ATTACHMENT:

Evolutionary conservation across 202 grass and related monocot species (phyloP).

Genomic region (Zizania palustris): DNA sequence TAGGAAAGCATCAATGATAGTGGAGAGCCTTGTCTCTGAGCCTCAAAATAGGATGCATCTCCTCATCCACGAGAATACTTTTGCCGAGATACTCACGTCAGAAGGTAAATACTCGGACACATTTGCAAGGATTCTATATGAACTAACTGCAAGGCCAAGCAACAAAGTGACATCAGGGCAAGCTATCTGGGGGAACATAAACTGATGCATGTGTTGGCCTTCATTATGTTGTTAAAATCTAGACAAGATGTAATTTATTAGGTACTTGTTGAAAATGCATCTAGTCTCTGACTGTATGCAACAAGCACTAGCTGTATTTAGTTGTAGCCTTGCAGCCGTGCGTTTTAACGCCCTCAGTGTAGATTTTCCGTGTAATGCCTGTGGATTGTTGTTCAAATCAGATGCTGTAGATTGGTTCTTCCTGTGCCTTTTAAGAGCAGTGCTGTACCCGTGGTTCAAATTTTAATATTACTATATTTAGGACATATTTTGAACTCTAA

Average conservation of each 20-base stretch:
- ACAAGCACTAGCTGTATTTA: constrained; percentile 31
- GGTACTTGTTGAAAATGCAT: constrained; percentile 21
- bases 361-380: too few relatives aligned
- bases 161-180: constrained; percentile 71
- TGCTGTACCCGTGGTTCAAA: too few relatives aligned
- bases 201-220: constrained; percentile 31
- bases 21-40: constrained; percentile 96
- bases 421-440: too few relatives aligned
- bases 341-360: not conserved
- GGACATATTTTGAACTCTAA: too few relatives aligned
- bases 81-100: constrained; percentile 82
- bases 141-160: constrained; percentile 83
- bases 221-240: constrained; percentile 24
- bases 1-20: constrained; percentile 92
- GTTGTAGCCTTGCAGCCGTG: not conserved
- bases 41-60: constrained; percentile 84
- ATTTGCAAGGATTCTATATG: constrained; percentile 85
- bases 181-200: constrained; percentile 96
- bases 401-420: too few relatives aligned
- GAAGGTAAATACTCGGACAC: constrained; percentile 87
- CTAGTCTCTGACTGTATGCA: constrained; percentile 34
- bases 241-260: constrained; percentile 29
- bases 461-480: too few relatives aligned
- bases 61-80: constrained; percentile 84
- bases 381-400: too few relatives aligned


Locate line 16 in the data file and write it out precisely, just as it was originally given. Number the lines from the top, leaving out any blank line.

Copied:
- bases 221-240: constrained; percentile 24